The eras of romantic love notes and of traditional telephone landlines are behind us, replaced by the rapid-fire, date-a-new-person-each-day Internet era … which shows no signs of slowing down. Since movie stars don’t usually have trouble getting dates, 39-year-old actor, John Cusack, one of Hollywood’s most eligible bachelors and co-star of Must Love Dogs, hasn’t himself tried online dating. However, for the rest of us mortals, 40 percent of our country’s singles have ventured into this cyber option to search for love. Numerous couples strolling hand-in-hand through Central Park knew each other only as “FairyPrncssXXX” and “MachoMan” a month ago, perhaps only graduating to the telephone as recent as last week. While such liaisons were deemed ‘sketchy’ by parents and friends a mere five years ago, it’s become apparent in the popular online frenzy that it’s as safe and worthwhile as any other form of meeting a potential mate. Completely fake profiles or just fudging of personal characteristics—such as a 250 pound woman describing herself as ‘voluptuous,’ or a scrawny 6’5” toothpick of a man claiming an ‘athletic’ physique—are filtered and tolerated by a person’s deep desire to get in touch with another individual predicated on common interests, richer than those randomly encountered in bars, restaurants, or various ‘meat-market’ settings.
Of course, it makes no sense that people who are sincerely seeking a romantic partner list phony interests or post old photos. Don’t they realize that at some point, if the email and/or telephone chemistry clicks, that they’ll eventually have to show up in person and reveal the lies? Clearly this is a rhetorical question since so many lovelorn do pursue this ridiculous course. While people can’t hide their true physical attributes after meeting in person, they can still present false impressions about who they are. So for those who post truthful profiles, online dating can resurrect the loves notes of an earlier time, whereby people get to know each other slowly before even meeting. Similar tastes in film, literature, music, art, etc, may lead a movie-buff to contact someone else who’s actually heard of Emir Kusturica, or a punk rocker to send a note to a big Megadeth fan. While there’s no way to replicate the in-person spark that’s so essential to a strong connection, at least you’re going into the first date knowing that you’ll have something to talk about. In any event, it’s slightly more controlled than a blind date, and though it’s no surer route to long-term happiness than any other form of hook-up, it’s as good a way as any to explore your options.
With the online dating world running rampant, Must Love Dogs—an inconsequential, harmless piece of moderately cute fluff—proves itself to be at least up-to-date in its tired dot-com glory (though oddly, I don’t recall seeing a single cell phone in the picture). It’s your standard tale about two divorced-turned-bitter-and-lonely souls who wind up proving the perfect tonic for each other’s ailments. Along the way, they encounter obstacles in the form of social awkwardness (due to being ‘out of the game’ for so long), anger towards their exes, and intense pressure from friends and family; ultimately, however, they (of course) persevere. It’s typical silliness, but John Cusack as Jake and Diane Lane as Sarah (along with Christopher Plummer as Sarah’s smooth father) give good performances, and the script—though packing its share of clunkers—generally keeps from being too cloying.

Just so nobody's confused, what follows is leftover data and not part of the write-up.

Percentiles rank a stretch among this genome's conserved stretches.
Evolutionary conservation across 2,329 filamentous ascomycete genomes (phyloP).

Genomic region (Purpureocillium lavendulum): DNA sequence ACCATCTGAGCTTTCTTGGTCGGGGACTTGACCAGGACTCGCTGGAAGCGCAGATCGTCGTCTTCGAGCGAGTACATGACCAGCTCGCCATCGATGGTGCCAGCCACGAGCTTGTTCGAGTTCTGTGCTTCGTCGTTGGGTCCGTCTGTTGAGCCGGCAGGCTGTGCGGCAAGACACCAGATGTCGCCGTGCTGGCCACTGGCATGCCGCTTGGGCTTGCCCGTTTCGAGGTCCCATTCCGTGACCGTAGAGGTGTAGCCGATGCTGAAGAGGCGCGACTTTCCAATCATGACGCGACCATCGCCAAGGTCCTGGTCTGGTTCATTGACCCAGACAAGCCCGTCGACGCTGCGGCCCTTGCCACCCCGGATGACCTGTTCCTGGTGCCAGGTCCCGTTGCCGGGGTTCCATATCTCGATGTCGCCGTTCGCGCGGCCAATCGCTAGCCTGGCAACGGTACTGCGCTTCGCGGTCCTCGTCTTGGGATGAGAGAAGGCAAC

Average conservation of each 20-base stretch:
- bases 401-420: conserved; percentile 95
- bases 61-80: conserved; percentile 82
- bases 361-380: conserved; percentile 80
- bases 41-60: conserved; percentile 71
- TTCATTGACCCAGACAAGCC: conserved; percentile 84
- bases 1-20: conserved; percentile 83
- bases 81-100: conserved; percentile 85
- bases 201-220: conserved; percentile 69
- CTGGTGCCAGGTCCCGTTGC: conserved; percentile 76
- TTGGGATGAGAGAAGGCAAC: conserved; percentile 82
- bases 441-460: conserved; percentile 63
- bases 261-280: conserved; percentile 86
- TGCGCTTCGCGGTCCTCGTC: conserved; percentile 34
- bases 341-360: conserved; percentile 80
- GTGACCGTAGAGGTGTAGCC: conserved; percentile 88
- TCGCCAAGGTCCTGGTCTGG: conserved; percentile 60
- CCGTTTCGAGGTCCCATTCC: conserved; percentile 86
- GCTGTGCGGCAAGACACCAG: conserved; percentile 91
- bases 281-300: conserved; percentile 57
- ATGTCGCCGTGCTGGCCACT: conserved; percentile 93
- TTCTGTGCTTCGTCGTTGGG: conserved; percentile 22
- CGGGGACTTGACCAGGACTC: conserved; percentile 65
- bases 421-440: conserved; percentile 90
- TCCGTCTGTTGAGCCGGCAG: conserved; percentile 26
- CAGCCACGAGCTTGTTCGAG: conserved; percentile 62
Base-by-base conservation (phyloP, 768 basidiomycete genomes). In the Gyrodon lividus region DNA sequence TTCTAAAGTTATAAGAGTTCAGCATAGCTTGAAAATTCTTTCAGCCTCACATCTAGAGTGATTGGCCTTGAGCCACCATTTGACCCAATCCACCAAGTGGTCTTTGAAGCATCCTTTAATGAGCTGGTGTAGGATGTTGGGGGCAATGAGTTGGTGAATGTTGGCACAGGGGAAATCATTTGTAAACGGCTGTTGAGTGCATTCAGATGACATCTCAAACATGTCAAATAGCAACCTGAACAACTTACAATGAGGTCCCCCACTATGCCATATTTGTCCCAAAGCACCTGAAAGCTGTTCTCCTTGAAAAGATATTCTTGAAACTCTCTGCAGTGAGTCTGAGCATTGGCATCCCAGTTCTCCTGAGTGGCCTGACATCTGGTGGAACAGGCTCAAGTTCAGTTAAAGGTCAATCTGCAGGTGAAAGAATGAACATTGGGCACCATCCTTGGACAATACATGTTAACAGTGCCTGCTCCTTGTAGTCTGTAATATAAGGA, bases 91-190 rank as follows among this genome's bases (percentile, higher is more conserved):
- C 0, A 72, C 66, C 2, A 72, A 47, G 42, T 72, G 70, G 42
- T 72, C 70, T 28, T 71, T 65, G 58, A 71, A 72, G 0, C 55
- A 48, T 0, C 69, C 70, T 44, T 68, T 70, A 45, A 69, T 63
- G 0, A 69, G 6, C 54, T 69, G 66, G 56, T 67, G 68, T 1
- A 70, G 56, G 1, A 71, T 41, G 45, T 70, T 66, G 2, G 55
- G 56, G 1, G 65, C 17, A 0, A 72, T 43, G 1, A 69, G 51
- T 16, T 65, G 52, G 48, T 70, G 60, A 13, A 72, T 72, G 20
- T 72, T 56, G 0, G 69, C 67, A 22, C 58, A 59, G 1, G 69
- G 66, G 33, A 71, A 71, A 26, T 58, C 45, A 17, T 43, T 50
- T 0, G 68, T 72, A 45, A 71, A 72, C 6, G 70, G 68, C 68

Cusack’s ability to deliver dialogue in entertaining, rapid-fire fashion particularly helps. There’s really not much to say about Must Love Dogs on any deeper level. It’s standard fare at its most standard, though less soppy than usual. But what’s most interesting about Must Love Dogs from a modern perspective is its all-encompassing look at the wary, throw-caution-to-the-wind, and shrug-it-off perspectives that the world has regarding this cult phenomenon. Old-fashioned folks think that online dating is untrustworthy; the new-age crowd (which doesn’t necessarily correlate with their age) think it’s loads of fun; and then there are those who dismiss it completely. That Sarah’s father joins the fray before Sarah herself indicates that the generation gap is pretty much meaningless when it comes to the Internet. It’s all about perception and a willingness to change with the times.
Watching the emotional baggage and personal neurosis of these two attractive and smart people unfold, and thwart what should be an obvious match-made-in-heaven, comforts the rest of us oh-so-fabulous, why-can’t-we-find-our-soulmate singles in the knowledge that we’re not alone in the struggle to make that forever after connection. There could be a confluence of factors working against an easy path to romance at any given point in time … he’s got his act together/she doesn’t … she’s got her act together/he doesn’t … working hard on a career … working hard on raising kids as a single parent … chemistry of a rock with a scallop … the astrological misalignment of planets from an errant comet’s wayward path in the cosmos … why not? … it could be. So online dating opens up opportunities to meet people that you wouldn’t necessarily meet at the local grocery store.
Must Love Dogs isn’t Before Sunrise—which executes that archaic, meeting-in-person method to portray love in an emotionally delicious and deep manner—but at least it handles its topic better than You’ve Got Mail, aided by strong casting and a researched look at today’s culture. To those who fear adapting to today’s popular Internet dating, Must Love Dogs scoffs at you and says, “Come on, give it a twirl! You never know if your soulmate is lurking behind a laptop 47 miles away!” Simplistic, sure, but it’s better than getting left in the romantic dust.